There remains a high degree of uncertainty concerning Japan's economy, including the prospects for the European debt problem and the growth momentum of the U.S. economy as well as the emerging and commodity-exporting economies.  The Bank will continue to pay close attention to further developments, including those in financial markets.

II.  Conduct of Monetary Policy

Next, I will explain the Bank's conduct of monetary policy.

In April, the Bank introduced quantitative and qualitative monetary easing (QQE), aiming to achieve the price stability target of 2 percent in terms of the year-on-year rate of change in the consumer price index at the earliest possible time, with a time horizon of about two years.  QQE represents a new phase of monetary easing, both in terms of quantity and quality.  More concretely, first, the Bank changed its main operating target for money market operations from the uncollateralized overnight call rate to the monetary base.  On top of this, it will double the monetary base in two years.  Second, the Bank will purchase Japanese government bonds (JGBs) so that their amount outstanding will increase at an annual pace of about 50 trillion yen.  As a result, the amount outstanding is also expected to double in two years.  In addition, the average remaining maturity of the Bank's JGB purchases has been extended from slightly less than three years to about seven years.  Third, the Bank will purchase exchange-traded funds (ETFs) and Japan real estate investment trusts (J-REITs) so that their amounts outstanding will increase at an annual pace of about 1 trillion yen and about 30 billion yen, respectively.  The Bank will continue with QQE, aiming to achieve the price stability target of 2 percent, as long as it is necessary for maintaining that target in a stable manner.  It will examine both upside and downside risks to economic activity and prices, and make adjustments as appropriate.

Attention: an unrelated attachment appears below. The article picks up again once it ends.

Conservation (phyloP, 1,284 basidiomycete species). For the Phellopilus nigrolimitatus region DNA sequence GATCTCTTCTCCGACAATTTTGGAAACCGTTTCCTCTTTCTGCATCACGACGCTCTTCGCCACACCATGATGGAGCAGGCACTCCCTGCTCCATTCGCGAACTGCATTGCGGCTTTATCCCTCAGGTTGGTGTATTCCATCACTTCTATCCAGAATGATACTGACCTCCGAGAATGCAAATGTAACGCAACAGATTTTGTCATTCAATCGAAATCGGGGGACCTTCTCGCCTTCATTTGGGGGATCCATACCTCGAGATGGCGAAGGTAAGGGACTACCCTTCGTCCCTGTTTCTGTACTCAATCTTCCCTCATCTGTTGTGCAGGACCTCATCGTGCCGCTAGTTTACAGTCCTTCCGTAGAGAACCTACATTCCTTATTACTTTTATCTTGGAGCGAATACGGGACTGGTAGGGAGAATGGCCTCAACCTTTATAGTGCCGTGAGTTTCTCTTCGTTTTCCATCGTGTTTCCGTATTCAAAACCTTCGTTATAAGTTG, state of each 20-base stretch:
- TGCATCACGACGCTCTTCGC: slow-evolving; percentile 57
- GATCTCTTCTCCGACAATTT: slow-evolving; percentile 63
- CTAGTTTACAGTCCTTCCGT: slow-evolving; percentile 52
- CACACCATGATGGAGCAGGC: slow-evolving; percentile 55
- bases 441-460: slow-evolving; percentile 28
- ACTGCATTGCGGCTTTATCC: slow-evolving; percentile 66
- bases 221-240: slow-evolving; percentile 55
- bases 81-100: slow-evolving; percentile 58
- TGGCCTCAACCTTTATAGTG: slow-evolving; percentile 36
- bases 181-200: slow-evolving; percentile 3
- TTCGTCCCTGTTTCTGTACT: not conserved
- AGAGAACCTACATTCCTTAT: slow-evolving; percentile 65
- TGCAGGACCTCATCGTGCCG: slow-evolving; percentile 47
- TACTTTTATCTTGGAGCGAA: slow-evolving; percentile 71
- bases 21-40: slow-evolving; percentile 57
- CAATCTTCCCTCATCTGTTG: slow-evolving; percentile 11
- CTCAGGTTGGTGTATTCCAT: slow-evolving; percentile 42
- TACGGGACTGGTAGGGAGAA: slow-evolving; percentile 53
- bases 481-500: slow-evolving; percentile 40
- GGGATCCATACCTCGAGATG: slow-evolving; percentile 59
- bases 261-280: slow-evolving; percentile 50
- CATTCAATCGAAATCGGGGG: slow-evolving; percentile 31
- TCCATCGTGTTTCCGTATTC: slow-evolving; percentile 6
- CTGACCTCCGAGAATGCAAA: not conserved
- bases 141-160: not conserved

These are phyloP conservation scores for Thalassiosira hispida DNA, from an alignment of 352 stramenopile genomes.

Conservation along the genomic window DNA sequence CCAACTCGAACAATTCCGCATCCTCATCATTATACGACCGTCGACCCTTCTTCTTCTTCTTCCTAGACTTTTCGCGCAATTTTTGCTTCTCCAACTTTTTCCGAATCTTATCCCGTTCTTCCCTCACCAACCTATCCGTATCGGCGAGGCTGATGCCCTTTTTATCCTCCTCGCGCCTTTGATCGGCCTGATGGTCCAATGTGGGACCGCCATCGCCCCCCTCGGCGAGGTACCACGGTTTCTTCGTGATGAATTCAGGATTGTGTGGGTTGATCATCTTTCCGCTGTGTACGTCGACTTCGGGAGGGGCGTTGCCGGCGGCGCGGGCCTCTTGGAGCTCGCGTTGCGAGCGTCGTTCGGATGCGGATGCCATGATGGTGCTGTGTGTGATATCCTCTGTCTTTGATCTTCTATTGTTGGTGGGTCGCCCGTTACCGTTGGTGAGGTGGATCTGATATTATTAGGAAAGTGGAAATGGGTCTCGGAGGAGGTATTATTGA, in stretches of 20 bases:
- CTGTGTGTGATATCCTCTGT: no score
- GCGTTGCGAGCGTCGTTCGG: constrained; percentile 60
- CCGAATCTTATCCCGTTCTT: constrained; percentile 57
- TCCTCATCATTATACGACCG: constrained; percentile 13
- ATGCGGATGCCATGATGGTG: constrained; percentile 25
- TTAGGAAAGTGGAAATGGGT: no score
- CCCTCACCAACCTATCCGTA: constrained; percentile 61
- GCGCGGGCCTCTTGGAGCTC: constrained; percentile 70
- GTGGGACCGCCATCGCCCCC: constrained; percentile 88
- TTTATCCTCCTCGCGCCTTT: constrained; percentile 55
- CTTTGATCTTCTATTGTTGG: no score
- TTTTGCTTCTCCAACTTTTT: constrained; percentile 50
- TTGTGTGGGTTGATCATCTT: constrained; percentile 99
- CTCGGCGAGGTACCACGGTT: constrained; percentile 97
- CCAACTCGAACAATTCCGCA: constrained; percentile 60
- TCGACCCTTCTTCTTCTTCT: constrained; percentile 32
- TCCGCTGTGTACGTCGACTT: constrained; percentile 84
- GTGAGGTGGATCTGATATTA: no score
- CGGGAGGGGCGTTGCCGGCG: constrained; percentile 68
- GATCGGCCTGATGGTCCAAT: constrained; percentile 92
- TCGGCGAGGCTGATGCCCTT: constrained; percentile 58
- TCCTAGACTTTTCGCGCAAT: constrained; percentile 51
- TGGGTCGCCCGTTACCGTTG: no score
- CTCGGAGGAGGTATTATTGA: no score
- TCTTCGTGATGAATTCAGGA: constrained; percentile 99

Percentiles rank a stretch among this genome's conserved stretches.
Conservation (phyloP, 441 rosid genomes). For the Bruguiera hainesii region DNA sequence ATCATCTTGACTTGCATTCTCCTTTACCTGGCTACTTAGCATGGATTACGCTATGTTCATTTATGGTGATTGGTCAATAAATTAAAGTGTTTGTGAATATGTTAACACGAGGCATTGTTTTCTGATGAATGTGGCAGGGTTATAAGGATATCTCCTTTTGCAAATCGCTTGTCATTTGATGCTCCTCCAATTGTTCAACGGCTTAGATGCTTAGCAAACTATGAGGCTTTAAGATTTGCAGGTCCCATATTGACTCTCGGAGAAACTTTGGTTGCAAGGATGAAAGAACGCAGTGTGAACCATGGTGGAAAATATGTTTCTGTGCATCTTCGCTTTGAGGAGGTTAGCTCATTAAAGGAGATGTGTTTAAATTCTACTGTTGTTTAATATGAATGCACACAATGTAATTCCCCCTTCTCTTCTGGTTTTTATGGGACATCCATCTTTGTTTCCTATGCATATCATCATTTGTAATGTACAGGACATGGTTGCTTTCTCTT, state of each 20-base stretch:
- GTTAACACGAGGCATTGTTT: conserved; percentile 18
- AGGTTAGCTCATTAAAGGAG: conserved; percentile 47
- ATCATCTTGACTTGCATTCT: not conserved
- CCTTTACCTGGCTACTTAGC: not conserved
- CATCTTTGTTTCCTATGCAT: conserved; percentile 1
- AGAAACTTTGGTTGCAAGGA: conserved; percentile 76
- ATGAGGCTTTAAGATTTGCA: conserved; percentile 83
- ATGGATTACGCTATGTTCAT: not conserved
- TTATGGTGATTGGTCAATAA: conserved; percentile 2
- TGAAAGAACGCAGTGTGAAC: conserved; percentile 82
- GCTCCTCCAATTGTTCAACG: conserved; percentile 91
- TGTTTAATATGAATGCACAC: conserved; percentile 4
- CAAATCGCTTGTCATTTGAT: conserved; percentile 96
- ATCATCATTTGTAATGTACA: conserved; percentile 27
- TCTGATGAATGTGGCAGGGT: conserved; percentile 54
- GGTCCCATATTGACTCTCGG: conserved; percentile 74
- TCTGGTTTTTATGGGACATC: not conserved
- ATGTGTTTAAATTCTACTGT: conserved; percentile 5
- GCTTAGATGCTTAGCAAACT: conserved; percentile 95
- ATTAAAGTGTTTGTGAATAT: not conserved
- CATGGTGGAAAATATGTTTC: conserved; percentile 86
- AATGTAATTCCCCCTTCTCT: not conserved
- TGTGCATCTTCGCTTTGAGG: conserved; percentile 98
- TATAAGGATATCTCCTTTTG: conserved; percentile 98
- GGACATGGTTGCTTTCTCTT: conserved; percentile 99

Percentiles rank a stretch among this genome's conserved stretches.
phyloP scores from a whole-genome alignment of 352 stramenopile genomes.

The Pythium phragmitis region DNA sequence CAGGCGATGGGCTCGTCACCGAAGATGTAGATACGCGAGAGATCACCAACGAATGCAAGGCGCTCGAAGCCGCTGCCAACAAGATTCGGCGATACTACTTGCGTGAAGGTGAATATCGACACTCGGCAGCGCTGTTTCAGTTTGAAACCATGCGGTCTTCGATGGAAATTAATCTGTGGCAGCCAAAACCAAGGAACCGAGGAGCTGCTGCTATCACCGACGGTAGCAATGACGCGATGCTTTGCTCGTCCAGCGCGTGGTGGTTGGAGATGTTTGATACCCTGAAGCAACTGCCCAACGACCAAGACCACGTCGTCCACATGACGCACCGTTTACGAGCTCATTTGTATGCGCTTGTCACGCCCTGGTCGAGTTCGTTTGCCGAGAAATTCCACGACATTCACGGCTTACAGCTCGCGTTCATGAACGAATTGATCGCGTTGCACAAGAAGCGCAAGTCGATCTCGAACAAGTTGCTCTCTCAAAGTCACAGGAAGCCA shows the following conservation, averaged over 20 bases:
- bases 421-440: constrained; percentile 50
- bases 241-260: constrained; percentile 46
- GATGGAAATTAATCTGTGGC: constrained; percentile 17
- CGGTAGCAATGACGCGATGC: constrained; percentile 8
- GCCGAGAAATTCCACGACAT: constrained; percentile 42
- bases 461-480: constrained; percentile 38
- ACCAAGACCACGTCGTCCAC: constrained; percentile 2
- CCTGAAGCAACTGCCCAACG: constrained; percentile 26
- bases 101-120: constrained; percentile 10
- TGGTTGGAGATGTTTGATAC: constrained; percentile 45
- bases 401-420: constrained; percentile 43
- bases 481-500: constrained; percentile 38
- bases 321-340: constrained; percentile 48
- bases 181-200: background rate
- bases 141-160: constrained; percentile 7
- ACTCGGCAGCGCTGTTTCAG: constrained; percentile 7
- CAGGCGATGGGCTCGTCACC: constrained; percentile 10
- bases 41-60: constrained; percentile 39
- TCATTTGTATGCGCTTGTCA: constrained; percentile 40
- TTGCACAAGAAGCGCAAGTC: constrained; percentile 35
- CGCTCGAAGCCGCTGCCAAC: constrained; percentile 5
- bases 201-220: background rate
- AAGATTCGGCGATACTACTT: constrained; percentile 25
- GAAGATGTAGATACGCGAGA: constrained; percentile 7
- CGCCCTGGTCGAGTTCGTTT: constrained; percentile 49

The transmission channels of QQE are as follows.  First, the purchases of financial assets will exert influence on long-term interest rates and risk premia of asset prices.  Second, a portfolio rebalancing effect, in which the investment behavior of financial institutions and institutional investors changes by increasing lending and/or shifting their portfolios to risk assets.  Third, the clear commitment to achieving the price stability target at the earliest possible time and the continuation of massive purchases of assets are expected to drastically change the expectations of markets and economic entities.  Through these channels, QQE will stimulate private demand and contribute to raising prices by improving the aggregate supply and demand balance and by raising inflation expectations.

Such conduct of monetary policy by the Bank will support the positive movements in economic activity and financial markets, contribute to a rise in inflation expectations, and lead Japan's economy to overcome the deflation that has lasted for nearly 15 years.  The Bank will continue to conduct monetary policy as appropriate.